Javier Milei, a libertarian outsider who’s taken a surprise lead in the race for Argentina’s Presidency, would shake up the country’s powerhouse commodity industries like none of his rivals.
Argentina is a top crop and beef exporter, and the world’s fastest-growing lithium producer. It also sits on copper and shale oil and gas riches, and has potential to bring plenty of those resources to global markets.
Milei would scrap taxes on farm exports, meaning Argentina’s soybeans, corn, wheat and meat gain competitiveness against producers from the United States to Australia. Milei has also touted ditching the peso for the US dollar. That would make farmer soy sales — which in Argentina have morphed largely into an unpredictable currency trade — trend more like other countries.
Milei won across swathes of the Pampas farm belt in Córdoba, Santa Fe and La Pampa provinces after pledging that the tax and currency changes would turbo-charge agricultural growth and production.
The free-market ideas “are just the sort we farmers are looking for,” said Ariel Striglio, a crop-grower in Santa Fe.
But Striglio also voiced concern about how Milei, an anti-establishment firebrand, would be able to govern: Getting support in Congress to implement radical policies, and finding ways to stop powerful trade-union and social leaders from sabotaging reforms, would likely be his greatest challenge.
While Milei’s campaign manifesto is heavily skewed to farming, it also mentions promoting investments in oil and lithium. But by minimising state involvement, his approach would upend how Argentina had already been going about that.
Milei, who won by a landslide in oil heartland Neuquén province, would move to re-privatise state-run driller YPF SA, which has spearheaded development of the Vaca Muerta shale patch since being nationalised in 2012.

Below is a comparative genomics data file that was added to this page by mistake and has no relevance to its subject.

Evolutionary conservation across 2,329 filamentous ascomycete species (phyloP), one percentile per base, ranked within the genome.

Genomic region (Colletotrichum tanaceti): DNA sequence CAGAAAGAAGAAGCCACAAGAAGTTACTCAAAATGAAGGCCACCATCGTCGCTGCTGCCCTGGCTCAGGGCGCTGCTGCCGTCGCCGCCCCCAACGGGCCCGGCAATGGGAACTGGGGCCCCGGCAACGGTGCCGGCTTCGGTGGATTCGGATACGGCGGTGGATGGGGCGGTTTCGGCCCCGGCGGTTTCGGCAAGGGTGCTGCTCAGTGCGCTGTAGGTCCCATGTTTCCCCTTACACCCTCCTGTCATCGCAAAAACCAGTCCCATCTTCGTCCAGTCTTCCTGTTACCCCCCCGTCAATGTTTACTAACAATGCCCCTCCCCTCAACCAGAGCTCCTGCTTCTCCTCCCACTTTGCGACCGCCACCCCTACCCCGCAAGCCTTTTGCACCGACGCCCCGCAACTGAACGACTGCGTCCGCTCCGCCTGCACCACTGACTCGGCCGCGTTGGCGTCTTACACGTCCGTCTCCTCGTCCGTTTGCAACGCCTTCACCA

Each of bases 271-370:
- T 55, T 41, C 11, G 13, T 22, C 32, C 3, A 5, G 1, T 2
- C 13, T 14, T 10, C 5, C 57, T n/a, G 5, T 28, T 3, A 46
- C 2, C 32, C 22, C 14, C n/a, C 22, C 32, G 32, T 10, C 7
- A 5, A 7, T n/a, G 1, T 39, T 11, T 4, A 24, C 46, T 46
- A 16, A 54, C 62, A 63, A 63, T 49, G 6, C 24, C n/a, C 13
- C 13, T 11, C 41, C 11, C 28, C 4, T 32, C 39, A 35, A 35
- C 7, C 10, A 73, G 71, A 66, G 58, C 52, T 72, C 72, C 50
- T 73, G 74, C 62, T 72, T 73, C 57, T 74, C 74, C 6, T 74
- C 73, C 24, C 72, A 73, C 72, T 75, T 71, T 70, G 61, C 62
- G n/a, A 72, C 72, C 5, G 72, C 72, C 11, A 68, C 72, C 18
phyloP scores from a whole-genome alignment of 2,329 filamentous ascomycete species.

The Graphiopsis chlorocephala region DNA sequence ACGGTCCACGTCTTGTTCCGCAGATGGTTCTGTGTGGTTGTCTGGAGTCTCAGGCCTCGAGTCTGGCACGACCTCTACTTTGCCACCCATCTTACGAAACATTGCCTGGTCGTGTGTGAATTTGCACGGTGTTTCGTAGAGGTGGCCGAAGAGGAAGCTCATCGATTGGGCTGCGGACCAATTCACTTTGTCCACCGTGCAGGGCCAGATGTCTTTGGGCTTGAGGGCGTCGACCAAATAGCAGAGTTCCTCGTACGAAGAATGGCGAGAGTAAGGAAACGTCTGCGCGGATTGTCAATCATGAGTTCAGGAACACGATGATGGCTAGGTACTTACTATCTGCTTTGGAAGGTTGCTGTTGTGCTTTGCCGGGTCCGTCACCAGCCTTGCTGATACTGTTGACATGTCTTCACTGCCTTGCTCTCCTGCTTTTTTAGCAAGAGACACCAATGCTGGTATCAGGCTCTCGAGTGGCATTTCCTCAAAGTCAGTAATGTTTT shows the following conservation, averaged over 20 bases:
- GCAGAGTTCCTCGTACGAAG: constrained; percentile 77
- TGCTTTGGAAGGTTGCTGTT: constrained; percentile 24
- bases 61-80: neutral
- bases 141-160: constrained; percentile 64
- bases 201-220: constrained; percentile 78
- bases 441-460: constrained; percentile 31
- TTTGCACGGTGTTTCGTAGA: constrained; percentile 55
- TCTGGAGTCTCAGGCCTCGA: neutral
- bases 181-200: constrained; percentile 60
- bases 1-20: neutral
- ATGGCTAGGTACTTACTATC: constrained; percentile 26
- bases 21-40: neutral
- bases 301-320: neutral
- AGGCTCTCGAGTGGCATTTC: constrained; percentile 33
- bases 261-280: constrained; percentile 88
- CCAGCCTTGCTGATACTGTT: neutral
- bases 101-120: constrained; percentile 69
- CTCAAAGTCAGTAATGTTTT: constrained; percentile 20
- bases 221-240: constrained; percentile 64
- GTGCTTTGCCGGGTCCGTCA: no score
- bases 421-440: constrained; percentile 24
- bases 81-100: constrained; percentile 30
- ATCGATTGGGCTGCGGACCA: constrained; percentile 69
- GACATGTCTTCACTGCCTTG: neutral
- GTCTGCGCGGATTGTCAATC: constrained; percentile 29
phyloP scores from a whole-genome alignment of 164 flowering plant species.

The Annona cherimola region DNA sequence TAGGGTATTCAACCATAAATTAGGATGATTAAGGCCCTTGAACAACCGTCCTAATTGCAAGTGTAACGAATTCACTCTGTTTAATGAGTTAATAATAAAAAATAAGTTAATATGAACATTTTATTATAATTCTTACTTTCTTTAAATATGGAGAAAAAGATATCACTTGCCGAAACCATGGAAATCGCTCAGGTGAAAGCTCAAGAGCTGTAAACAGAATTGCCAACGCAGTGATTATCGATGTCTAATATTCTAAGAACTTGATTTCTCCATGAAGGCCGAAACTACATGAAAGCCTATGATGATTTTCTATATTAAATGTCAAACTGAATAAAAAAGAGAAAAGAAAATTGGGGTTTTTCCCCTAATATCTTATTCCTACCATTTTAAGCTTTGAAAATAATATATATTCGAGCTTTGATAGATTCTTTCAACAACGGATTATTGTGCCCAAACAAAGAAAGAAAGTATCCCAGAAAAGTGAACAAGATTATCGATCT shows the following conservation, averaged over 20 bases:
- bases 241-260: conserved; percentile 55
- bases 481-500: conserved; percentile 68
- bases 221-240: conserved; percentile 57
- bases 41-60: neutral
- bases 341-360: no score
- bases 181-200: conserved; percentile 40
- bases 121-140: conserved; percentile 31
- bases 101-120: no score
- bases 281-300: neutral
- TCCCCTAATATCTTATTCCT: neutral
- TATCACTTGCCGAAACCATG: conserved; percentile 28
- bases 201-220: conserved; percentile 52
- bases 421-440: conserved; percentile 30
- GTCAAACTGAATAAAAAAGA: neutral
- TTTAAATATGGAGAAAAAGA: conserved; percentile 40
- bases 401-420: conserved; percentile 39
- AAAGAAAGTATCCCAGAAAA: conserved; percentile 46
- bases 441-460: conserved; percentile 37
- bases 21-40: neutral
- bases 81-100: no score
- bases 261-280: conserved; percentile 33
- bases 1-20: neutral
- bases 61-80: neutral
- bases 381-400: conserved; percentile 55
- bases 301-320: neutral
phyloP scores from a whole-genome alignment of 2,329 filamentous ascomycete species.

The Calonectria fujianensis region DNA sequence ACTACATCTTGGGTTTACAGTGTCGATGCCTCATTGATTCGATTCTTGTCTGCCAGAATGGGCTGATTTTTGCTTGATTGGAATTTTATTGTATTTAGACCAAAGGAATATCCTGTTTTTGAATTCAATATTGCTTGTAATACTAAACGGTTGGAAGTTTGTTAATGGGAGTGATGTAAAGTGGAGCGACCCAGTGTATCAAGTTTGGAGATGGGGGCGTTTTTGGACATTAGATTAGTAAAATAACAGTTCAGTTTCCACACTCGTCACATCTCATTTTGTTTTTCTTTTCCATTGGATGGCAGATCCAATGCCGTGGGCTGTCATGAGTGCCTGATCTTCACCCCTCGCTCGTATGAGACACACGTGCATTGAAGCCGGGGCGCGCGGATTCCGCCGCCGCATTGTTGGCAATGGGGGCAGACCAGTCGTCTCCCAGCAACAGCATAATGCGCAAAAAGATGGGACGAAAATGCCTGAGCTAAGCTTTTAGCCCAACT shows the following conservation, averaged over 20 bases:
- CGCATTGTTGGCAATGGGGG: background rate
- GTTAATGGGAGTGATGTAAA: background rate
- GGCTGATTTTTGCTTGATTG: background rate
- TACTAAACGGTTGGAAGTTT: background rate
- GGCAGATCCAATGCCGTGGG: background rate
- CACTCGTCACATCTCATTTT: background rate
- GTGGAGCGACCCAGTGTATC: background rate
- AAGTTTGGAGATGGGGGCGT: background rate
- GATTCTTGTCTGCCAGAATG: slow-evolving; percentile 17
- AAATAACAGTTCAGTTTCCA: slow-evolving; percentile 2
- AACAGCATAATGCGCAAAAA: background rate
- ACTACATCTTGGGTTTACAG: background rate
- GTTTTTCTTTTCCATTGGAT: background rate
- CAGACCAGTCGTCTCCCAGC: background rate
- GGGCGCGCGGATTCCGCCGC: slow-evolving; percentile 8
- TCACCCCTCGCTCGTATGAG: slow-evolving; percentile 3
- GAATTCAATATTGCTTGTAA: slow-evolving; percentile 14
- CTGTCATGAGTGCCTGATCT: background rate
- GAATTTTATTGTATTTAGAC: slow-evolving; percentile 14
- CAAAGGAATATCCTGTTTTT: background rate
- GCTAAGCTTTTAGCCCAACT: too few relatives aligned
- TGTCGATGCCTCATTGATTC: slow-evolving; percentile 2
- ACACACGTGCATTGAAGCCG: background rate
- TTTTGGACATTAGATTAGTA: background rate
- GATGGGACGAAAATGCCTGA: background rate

To spur shale drilling, he’d instead boost competition between domestic refiners and international crude buyers by knocking down export hurdles and un-capping Argentine fuel prices.
Milei has been less clear on lithium, although last year he expressed dismay on social networks at talk of nationalising the metal, needed for the global energy transition, or meddling in supplies and prices through a pact with South American neighbours.
His devotion to free markets would no doubt mean less direct state support for a local battery industry — relying instead on tax cuts and more lax labor laws to promote value-added manufacturing in Argentina.
Other candidates would be better equipped to maintain the social cohesion needed for investments, according to Michael Meding, who heads the unit of Canadian Rob McEwen’s mining group that’s drilling the Los Azules copper deposit in Argentina. “I don’t see him as a good selection for mining companies,” Meding said.
Still, in a sign of how divisive a figure Milei is, McEwen himself disagreed: “He’s proposing radical changes and I think those are needed.”
by Jonathan Gilbert, Bloomberg